Home for me is Brooklyn, New York, at the terminus of a once busy industrial waterway known as the Gowanus Canal. I have lived on the canal for eight years in a drafty loft that is chilly in the winter, stifling in the summer, and leaky when it rains.
As I cross over the canal today, I am no longer cautioned by flashing lights or forestalled by dropping gates. The bridge deck no longer cantilevers up and gapes open as the oil barge clears beneath. The large, brown and black dog guarding the depot is gone. Grass and weeds have grown taller along the walls of the canal, around the edges of old warehouses, and up through the cracks in the sidewalks as the last vestige of industrial commerce has slowed to a halt. Over the years, as the cement crumbled and the asphalt cracked, nature has reclaimed space to sprawl and spread its unkempt way around the neighborhood. In the decay of this old industry-based neighborhood green things still exist with an unruliness that reflects nature along more urban lines.
Nature is messy, unruly in growth and disorderly in death, sprouting and shedding and rotting where it will. As a photographer, I am drawn to this mess and the particular wildness of line that nature provides. Areas where urban attrition and ungroomed nature are in juxtaposition intrigue me. Nature’s interruption of, or intersection with, the man-made line creates a less rigid or formal composition where texture and pattern run outside the grid and shadows both assert themselves at right angles or waver and curve erratically out of line. As the seasons change and the growing cycle gears up, or winds down a whole new set of visual elements appear.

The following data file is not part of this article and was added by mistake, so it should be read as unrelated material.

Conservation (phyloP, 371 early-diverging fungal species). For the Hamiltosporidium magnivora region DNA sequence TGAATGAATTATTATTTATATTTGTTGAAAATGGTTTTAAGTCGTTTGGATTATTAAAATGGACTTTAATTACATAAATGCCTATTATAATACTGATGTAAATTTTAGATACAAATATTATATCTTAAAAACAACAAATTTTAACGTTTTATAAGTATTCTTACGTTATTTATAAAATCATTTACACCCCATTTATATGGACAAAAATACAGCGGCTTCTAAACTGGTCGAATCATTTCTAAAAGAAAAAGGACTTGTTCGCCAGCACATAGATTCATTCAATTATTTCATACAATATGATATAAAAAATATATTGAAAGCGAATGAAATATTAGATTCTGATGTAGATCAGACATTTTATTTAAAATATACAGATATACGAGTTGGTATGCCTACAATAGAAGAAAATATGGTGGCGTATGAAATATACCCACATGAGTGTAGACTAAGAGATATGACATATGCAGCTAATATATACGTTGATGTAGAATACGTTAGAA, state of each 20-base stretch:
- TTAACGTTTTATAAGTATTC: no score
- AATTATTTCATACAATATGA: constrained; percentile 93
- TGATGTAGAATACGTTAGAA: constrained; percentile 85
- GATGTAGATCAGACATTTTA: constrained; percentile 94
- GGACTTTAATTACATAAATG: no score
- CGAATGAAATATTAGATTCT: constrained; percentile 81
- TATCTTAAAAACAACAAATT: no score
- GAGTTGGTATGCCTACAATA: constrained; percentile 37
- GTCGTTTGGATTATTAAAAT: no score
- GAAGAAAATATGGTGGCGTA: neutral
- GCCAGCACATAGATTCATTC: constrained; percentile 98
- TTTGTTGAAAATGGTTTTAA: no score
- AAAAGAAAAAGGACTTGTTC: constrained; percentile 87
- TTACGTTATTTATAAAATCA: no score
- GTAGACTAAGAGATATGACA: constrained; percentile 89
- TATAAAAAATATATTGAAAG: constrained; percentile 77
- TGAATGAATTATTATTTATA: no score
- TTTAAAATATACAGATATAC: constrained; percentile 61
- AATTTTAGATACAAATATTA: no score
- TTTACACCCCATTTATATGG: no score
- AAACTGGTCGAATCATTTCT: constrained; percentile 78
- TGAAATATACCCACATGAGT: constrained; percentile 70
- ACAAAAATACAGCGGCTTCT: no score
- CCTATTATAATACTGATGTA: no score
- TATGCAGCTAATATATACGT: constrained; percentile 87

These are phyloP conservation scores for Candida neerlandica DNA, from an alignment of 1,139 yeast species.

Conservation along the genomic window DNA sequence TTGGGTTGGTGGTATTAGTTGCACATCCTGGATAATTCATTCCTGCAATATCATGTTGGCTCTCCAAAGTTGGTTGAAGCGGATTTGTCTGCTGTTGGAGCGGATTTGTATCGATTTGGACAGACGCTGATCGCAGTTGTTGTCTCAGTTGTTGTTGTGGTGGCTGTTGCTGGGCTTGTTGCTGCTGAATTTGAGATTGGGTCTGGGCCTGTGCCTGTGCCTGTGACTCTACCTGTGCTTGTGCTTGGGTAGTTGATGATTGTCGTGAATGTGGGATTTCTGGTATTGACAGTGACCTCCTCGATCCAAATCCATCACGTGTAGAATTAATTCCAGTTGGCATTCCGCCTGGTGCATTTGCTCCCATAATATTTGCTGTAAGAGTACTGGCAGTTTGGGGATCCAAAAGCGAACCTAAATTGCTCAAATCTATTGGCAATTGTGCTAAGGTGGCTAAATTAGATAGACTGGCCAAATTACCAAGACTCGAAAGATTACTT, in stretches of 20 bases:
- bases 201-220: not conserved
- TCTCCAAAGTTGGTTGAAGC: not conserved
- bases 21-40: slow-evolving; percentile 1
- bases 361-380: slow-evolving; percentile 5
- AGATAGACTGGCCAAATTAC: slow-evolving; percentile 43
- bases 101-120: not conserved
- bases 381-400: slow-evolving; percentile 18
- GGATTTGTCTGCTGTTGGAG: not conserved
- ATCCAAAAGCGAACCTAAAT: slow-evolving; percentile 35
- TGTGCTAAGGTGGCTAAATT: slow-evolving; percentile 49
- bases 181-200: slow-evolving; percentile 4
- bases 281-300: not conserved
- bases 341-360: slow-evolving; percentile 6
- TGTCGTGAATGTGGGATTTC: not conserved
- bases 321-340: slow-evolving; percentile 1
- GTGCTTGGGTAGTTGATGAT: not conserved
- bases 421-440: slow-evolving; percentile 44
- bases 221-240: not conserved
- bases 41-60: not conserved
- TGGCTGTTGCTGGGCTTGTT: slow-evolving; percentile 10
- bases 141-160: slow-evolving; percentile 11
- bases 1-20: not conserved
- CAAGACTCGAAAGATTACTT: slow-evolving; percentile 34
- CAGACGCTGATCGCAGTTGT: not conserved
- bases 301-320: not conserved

I love the Gowanus neighborhood. Its look. Its feel. Its particular brand of neglect. Here, nature and coincidentally, a sizable artistic community, have managed to survive in a similar marginal way. Until now, that is—the neighborhood is about to change. The rulers and pencils are out and the levels and sights will soon follow, straightening up the neighborhood and relegating where nature will be allowed. Each block, now an intriguing palimpsest of graffiti and peeling paint, carved cornices and scrolling vines, spattered shadows on textured tin, will soon be replaced by a row of linear and homogeneous facades painted with a fresh coat of borrowed money.
Architectural renderings now designate where a few potted ornamentals will appear and the neighborhood’s unique visual composition will disappear. My favorite scrappy trees and exuberant flowering weeds, which have survived in this marginal place, will be torn up and bulldozed over. The interesting lines, textures, and erratic shadows that free ranging nature is so exceptional at creating will be gone.